Such is the unexpected life of Mary Scullion: You will bump into her at benefits all over town. She has an unlikely, very close friendship with the Honickmans, with whom she spends weekends at the Shore, sees movies all the time (I  [Heart] Huckabees most recently), and has burger nights at Smith & Wollensky. She also hangs out with Project H.O.M.E. supporters Robert McNeil (Tylenol), the Connelly family (Crown Cork & Seal), and Pat Croce (you know him), and can get a call back in minutes from Rendell or Specter, the latter of whom she praised in that widely aired campaign ad. “She’s a rock star in her community,” says Specter campaign manager Chris Nicholas. “There’s no baloney with Sister Mary,” says “An Affair to Remember” singer Vic Damone. He and his wife, Rena Rowan Damone, have dined with Scullion in Margate, where the Damones have a home.

“She’s addicted to her BlackBerry,” says her friend Sharon Gallagher, a public-­relations executive who jogs on Kelly Drive with Scullion. Sister Mary, a half-marathoner, often leaves Mayor Street in her dust. “She beats him,” says Rowan Damone. “Someone told me the Mayor is afraid of her.” (Scullion stormed City Council chambers in the mid-1980s with homeless supporters, and beat Rendell and Street in federal court in a 1994 suit to open a Project H.O.M.E. residence and offices at 1515 Fairmount Avenue.)

It seems strange that this hobnobbing, politically connected player is our icon of homelessness. But like the Dalai Lama, or Mother Teresa, to whom she has been compared by journalists and her supporters, Scullion, who never wears a habit and is mostly in jeans, needs to wield her charisma as the public face of Project H.O.M.E., which she co-founded in 1989 with a CPA named Jean Dawson-McConnon, who now oversees the financial end of the organization.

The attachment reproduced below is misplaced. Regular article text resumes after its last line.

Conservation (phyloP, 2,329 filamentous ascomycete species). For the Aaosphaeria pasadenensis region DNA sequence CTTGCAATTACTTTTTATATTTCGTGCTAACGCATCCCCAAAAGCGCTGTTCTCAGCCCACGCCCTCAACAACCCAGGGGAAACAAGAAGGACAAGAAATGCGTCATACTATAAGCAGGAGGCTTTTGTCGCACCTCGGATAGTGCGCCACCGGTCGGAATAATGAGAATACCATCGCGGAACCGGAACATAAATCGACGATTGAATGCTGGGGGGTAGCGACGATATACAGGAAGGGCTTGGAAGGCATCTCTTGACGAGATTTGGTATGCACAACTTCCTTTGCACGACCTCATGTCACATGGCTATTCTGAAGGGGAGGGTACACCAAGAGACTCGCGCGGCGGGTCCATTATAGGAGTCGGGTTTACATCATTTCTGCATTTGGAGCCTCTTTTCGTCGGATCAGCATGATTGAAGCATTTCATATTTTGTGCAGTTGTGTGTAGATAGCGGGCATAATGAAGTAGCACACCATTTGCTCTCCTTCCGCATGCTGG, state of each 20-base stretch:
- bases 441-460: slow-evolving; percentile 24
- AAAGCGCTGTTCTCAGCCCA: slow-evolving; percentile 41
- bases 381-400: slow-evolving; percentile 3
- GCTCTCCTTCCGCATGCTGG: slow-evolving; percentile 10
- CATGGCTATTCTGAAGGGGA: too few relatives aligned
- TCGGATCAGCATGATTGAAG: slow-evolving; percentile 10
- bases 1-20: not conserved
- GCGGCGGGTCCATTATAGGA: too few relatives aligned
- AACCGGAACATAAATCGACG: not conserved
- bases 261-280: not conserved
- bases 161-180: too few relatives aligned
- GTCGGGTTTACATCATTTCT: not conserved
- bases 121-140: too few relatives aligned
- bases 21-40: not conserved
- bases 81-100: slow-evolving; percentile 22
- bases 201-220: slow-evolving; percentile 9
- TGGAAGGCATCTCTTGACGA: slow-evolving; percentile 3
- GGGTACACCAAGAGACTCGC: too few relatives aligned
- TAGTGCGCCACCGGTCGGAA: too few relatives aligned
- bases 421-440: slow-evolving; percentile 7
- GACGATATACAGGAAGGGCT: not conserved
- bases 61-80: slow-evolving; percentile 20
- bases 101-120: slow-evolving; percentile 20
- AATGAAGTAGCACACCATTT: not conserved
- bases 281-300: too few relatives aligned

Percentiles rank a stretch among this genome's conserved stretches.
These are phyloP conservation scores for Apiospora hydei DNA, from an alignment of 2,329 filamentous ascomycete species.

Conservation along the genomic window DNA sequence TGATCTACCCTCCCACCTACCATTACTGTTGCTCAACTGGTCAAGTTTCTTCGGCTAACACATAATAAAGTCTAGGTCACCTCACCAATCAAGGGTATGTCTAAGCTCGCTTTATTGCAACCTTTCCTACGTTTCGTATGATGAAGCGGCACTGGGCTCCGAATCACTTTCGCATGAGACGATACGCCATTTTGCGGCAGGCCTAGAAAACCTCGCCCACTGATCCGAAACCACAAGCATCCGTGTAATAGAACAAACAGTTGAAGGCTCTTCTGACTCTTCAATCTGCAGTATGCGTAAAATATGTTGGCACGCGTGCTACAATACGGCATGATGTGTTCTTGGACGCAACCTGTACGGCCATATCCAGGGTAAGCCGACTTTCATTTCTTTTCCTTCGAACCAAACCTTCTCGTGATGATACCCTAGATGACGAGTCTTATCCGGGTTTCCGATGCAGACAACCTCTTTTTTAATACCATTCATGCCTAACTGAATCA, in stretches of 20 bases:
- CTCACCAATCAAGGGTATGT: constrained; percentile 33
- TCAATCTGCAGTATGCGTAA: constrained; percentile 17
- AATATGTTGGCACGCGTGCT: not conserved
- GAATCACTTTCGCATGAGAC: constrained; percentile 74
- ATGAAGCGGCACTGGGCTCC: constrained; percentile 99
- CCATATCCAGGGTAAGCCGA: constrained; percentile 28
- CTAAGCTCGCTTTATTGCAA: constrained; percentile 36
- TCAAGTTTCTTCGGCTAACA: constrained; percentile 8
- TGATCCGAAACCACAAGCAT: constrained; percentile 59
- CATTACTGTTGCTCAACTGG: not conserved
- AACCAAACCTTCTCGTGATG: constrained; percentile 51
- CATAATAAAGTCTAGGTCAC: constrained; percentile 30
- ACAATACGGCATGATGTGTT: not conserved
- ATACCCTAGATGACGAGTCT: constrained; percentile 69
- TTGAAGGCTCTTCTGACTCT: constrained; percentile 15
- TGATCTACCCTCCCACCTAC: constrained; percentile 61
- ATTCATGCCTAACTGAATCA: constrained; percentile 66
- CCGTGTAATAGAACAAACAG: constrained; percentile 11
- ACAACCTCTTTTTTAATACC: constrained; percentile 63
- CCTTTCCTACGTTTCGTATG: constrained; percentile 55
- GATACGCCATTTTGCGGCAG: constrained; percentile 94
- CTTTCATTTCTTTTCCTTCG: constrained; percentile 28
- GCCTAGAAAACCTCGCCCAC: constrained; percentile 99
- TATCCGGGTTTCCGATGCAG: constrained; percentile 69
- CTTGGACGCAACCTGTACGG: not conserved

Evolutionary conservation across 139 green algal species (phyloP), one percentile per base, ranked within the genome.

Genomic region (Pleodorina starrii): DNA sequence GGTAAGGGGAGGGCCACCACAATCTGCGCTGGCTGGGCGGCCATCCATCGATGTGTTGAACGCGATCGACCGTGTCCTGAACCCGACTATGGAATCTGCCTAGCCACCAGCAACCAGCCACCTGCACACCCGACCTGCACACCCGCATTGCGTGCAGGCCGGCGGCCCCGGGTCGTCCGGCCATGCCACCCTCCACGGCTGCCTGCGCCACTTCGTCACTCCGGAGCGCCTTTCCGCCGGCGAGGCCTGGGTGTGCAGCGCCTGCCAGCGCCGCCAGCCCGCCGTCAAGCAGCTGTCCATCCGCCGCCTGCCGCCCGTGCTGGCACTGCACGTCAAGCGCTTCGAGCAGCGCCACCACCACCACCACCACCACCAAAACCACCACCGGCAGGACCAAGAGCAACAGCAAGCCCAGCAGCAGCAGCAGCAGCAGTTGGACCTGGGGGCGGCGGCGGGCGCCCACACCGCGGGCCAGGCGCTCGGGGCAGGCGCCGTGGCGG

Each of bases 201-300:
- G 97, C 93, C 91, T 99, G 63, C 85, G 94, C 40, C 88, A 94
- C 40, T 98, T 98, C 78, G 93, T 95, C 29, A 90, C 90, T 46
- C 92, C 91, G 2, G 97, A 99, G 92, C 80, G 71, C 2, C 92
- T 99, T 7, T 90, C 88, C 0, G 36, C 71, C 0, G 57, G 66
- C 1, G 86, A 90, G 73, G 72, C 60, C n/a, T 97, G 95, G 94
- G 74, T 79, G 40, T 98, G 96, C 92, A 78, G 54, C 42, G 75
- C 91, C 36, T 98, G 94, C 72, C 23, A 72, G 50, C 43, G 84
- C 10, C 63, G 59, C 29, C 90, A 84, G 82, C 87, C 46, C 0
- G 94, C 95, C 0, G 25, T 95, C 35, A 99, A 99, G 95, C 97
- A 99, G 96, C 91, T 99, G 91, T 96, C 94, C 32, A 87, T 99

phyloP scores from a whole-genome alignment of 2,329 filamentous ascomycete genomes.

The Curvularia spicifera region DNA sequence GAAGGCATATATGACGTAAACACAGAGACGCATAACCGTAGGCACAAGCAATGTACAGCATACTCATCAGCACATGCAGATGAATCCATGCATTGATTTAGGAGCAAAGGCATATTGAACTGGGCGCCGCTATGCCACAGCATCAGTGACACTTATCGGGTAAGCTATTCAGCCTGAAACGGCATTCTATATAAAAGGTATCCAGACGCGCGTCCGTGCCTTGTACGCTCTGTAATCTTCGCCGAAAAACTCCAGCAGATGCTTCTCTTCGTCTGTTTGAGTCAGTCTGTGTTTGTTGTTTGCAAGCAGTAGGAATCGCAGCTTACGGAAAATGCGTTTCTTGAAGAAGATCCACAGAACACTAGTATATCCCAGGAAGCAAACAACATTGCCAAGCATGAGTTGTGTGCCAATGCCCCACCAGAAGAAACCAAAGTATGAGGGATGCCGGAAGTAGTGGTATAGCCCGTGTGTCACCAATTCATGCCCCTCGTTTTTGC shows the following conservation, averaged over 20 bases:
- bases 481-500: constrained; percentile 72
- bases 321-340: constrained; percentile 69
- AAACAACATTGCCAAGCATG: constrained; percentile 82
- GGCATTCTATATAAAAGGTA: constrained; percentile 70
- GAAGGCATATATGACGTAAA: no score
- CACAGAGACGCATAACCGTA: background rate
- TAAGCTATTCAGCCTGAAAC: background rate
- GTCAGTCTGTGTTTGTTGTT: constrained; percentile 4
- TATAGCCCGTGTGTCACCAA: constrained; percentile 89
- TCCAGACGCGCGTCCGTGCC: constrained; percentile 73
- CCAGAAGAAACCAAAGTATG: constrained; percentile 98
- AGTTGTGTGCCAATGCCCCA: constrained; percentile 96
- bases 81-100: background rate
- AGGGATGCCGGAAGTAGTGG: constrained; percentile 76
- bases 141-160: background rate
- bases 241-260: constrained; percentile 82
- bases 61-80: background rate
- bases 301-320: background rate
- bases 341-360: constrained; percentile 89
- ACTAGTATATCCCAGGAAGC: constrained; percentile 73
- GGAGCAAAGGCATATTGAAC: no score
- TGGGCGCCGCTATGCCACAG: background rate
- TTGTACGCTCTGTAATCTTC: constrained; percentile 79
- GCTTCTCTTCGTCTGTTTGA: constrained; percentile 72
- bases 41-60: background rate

Scullion’s trip from Oxford Circle to activist and black-tie regular began when she was a teenager in the late 1960s: The daughter of two Irish immigrants, a nurse’s aide and a Philadelphia City Council clerk, she was doing outreach with the sisters who taught at her North Philly high school, Little Flower, when everyone else was doing idiotic things at the Shore. By the mid-’70s, she had graduated from St. Joseph’s University and taken vows in the Sisters of Mercy, a 10,000-member order of nuns who make an additional oath to serve the poor. (The well-endowed Sisters of Mercy donate millions of dollars to Project H.O.M.E.)
Around 1980, before Scullion’s first arrest (for giving out food to people who had taken shelter in 30th Street Station), Americans began to live on the street in record numbers, as housing became wrenchingly expensive, and as mental-health policies changed, with formerly institutionalized psychiatric patients and Vietnam veterans turned loose with no means of support. Soon women and children were losing their homes, and Scullion saw what it was like to have no place to put your kids to bed or get ready for work each day. “The heater breaks at your house, you get evicted, overcrowded conditions — a number of things can drive anyone housed fragilely onto the street or into a shelter,” she says urgently, on a rare break between meetings at the Honickman Learning Center.

Scullion, who is widely credited with helping to reduce the number of city homeless from 800 to 200 over the past five years, and with having helped thousands of Philadelphians find long-term housing since Project H.O.M.E.’s launch, founded her first shelter, Women of Hope, on Lombard Street in 1985. She moved out of the Mercy convent at 13th and Pine and moved in with her clients when angry NIMBY neighbors left bomb threats at the door. Over the years, she has been arrested four times, and has spent countless nights walking down black, cold alleys in North Philly and Center City, searching for people who need shelter.